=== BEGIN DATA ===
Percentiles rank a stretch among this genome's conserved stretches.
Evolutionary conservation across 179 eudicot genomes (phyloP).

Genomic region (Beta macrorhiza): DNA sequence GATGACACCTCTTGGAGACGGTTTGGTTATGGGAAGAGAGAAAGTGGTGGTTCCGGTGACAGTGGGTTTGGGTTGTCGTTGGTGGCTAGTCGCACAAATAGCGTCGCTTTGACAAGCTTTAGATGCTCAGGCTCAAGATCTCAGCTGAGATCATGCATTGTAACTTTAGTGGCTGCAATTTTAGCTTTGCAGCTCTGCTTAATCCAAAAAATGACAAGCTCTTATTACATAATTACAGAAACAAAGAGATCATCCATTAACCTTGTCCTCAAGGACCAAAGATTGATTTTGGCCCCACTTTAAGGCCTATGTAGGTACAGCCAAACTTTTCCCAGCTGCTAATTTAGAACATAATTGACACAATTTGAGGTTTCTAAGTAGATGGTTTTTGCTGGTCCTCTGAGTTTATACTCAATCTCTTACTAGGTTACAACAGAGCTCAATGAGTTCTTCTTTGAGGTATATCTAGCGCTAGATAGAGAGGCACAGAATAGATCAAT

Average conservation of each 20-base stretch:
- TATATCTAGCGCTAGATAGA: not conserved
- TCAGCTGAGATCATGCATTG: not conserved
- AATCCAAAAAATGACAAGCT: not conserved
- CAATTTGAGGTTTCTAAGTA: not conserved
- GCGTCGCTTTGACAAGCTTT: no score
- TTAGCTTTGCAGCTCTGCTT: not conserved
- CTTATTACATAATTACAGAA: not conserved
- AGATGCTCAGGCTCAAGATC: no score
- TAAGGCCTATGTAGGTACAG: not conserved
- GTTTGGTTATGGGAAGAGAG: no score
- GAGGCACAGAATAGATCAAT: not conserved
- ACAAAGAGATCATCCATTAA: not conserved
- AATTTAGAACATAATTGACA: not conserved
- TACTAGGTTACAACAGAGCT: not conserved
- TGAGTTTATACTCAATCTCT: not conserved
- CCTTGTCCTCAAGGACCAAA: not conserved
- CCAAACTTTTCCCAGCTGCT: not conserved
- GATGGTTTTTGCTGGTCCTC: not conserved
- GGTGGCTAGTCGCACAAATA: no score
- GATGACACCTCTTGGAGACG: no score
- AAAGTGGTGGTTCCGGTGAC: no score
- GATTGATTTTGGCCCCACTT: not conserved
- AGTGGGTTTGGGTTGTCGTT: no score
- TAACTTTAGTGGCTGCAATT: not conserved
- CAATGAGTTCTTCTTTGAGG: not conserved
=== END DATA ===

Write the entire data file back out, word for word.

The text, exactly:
Percentiles rank a stretch among this genome's conserved stretches.
Evolutionary conservation across 179 eudicot genomes (phyloP).

Genomic region (Beta macrorhiza): DNA sequence GATGACACCTCTTGGAGACGGTTTGGTTATGGGAAGAGAGAAAGTGGTGGTTCCGGTGACAGTGGGTTTGGGTTGTCGTTGGTGGCTAGTCGCACAAATAGCGTCGCTTTGACAAGCTTTAGATGCTCAGGCTCAAGATCTCAGCTGAGATCATGCATTGTAACTTTAGTGGCTGCAATTTTAGCTTTGCAGCTCTGCTTAATCCAAAAAATGACAAGCTCTTATTACATAATTACAGAAACAAAGAGATCATCCATTAACCTTGTCCTCAAGGACCAAAGATTGATTTTGGCCCCACTTTAAGGCCTATGTAGGTACAGCCAAACTTTTCCCAGCTGCTAATTTAGAACATAATTGACACAATTTGAGGTTTCTAAGTAGATGGTTTTTGCTGGTCCTCTGAGTTTATACTCAATCTCTTACTAGGTTACAACAGAGCTCAATGAGTTCTTCTTTGAGGTATATCTAGCGCTAGATAGAGAGGCACAGAATAGATCAAT

Average conservation of each 20-base stretch:
- TATATCTAGCGCTAGATAGA: not conserved
- TCAGCTGAGATCATGCATTG: not conserved
- AATCCAAAAAATGACAAGCT: not conserved
- CAATTTGAGGTTTCTAAGTA: not conserved
- GCGTCGCTTTGACAAGCTTT: no score
- TTAGCTTTGCAGCTCTGCTT: not conserved
- CTTATTACATAATTACAGAA: not conserved
- AGATGCTCAGGCTCAAGATC: no score
- TAAGGCCTATGTAGGTACAG: not conserved
- GTTTGGTTATGGGAAGAGAG: no score
- GAGGCACAGAATAGATCAAT: not conserved
- ACAAAGAGATCATCCATTAA: not conserved
- AATTTAGAACATAATTGACA: not conserved
- TACTAGGTTACAACAGAGCT: not conserved
- TGAGTTTATACTCAATCTCT: not conserved
- CCTTGTCCTCAAGGACCAAA: not conserved
- CCAAACTTTTCCCAGCTGCT: not conserved
- GATGGTTTTTGCTGGTCCTC: not conserved
- GGTGGCTAGTCGCACAAATA: no score
- GATGACACCTCTTGGAGACG: no score
- AAAGTGGTGGTTCCGGTGAC: no score
- GATTGATTTTGGCCCCACTT: not conserved
- AGTGGGTTTGGGTTGTCGTT: no score
- TAACTTTAGTGGCTGCAATT: not conserved
- CAATGAGTTCTTCTTTGAGG: not conserved